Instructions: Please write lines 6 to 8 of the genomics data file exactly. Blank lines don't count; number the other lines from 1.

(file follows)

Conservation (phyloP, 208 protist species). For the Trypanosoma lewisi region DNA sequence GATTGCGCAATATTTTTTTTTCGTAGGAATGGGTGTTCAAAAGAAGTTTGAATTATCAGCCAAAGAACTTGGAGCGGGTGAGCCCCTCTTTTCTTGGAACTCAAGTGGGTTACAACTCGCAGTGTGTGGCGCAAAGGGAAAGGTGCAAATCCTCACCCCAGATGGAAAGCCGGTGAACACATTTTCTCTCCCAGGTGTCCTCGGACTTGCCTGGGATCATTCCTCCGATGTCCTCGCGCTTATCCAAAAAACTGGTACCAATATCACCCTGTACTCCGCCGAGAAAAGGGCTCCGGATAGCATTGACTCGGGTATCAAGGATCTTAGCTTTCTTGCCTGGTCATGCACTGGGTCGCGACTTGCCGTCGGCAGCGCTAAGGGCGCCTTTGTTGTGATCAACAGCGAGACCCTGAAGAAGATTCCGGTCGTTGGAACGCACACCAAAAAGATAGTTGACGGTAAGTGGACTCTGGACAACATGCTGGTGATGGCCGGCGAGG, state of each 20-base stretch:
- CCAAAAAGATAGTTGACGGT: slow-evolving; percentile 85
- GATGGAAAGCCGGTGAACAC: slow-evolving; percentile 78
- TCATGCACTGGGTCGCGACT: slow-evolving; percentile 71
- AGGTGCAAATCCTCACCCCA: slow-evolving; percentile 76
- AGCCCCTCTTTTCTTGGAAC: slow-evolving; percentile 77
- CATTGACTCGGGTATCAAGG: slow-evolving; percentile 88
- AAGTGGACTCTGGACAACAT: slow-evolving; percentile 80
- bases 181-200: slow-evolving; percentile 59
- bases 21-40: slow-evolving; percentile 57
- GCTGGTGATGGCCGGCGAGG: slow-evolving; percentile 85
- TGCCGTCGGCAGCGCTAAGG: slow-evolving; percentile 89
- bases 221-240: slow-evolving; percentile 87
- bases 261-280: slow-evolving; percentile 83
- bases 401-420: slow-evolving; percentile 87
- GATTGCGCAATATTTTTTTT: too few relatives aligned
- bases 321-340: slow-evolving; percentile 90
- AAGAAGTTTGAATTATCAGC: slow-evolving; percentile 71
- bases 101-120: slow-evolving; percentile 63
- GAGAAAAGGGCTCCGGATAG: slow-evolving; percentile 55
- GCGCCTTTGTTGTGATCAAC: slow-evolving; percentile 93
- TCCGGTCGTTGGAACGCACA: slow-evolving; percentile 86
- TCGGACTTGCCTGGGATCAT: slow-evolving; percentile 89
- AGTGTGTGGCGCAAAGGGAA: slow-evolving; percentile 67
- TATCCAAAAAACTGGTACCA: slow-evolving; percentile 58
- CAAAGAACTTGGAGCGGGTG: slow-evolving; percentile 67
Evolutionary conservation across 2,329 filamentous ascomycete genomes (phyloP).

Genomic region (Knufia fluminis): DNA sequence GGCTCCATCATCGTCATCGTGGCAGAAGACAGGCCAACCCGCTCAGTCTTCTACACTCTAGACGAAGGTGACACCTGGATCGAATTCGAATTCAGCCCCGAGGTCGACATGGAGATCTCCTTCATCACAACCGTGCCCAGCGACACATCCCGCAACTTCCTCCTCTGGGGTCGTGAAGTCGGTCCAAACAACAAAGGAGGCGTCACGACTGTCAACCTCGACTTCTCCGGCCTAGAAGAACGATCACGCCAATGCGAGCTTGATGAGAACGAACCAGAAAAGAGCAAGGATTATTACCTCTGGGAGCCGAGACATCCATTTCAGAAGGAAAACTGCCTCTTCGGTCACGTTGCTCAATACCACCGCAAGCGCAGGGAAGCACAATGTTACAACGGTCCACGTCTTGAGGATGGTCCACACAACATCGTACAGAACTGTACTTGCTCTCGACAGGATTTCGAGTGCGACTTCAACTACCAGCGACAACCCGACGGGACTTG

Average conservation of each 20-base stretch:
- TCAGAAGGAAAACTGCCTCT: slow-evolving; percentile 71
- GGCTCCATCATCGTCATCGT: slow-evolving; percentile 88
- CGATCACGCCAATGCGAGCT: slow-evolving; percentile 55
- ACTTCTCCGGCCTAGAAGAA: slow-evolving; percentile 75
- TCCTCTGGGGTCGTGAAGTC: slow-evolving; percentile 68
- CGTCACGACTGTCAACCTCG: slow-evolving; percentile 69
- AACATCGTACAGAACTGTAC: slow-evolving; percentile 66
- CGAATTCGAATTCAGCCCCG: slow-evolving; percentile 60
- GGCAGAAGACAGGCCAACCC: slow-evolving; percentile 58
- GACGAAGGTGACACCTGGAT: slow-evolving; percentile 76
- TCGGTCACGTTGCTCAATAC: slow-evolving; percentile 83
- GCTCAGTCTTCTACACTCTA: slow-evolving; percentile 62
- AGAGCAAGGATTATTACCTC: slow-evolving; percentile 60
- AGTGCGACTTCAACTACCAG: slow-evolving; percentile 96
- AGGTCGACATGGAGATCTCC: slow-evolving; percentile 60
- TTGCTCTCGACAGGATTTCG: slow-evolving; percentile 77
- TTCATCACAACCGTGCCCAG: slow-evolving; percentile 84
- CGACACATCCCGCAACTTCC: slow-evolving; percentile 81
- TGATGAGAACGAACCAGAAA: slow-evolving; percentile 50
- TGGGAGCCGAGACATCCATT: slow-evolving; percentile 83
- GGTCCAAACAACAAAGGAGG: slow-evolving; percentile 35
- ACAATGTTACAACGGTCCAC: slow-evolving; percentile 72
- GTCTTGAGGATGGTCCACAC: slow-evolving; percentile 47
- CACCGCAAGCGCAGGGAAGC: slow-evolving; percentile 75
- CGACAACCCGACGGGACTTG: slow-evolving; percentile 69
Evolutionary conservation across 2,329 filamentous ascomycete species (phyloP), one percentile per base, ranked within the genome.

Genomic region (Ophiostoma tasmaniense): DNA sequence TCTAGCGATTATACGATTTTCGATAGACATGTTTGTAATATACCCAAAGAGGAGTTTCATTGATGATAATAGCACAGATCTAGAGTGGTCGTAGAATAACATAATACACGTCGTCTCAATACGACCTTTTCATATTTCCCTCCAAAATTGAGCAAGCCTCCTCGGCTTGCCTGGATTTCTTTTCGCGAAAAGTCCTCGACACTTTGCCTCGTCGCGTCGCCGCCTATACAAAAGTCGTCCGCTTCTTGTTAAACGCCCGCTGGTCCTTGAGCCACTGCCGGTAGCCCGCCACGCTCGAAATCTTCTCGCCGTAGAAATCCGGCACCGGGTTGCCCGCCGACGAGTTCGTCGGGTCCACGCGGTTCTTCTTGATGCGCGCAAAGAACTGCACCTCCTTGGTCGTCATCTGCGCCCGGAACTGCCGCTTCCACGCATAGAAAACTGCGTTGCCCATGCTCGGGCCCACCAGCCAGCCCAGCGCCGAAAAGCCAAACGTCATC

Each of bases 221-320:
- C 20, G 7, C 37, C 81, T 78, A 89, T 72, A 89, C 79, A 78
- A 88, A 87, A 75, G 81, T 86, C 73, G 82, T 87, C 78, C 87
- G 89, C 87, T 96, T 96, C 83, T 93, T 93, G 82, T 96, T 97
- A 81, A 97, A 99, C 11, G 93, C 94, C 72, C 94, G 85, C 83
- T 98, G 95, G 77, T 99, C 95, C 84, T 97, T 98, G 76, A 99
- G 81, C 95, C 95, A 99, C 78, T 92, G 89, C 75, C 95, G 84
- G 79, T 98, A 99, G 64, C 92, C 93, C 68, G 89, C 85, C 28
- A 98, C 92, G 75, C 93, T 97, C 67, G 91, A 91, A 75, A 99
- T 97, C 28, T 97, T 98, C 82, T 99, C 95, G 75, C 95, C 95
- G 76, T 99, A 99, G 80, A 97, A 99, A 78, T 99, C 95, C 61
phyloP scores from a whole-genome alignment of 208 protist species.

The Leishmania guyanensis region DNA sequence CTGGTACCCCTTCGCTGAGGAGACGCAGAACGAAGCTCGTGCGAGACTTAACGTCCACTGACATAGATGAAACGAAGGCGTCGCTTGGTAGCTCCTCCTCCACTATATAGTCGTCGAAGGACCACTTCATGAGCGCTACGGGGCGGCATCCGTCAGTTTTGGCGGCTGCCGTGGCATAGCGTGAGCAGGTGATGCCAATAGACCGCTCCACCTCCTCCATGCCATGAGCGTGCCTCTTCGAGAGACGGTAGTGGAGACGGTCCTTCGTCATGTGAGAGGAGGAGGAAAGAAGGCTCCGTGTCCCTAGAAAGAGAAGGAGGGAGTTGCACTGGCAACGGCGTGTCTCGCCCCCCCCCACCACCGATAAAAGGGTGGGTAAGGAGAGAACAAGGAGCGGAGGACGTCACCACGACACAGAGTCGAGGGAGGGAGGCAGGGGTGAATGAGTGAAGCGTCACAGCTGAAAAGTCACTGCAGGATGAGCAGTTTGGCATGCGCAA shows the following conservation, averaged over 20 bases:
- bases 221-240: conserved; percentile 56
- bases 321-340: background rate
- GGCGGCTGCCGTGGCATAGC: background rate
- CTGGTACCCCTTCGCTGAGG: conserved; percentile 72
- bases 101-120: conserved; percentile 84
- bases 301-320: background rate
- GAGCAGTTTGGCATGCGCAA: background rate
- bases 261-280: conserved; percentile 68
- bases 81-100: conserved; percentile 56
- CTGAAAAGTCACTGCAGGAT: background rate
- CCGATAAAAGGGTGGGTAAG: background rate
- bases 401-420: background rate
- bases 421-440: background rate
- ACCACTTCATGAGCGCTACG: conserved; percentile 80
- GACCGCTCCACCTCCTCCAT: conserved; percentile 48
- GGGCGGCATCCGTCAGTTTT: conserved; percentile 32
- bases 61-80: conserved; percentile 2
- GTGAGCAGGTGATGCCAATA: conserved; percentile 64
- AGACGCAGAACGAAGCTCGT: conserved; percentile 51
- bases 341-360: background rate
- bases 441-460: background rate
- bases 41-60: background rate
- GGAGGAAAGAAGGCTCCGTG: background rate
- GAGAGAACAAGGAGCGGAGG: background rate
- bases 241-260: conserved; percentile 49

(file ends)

- AGCCCCTCTTTTCTTGGAAC: slow-evolving; percentile 77
- CATTGACTCGGGTATCAAGG: slow-evolving; percentile 88
- AAGTGGACTCTGGACAACAT: slow-evolving; percentile 80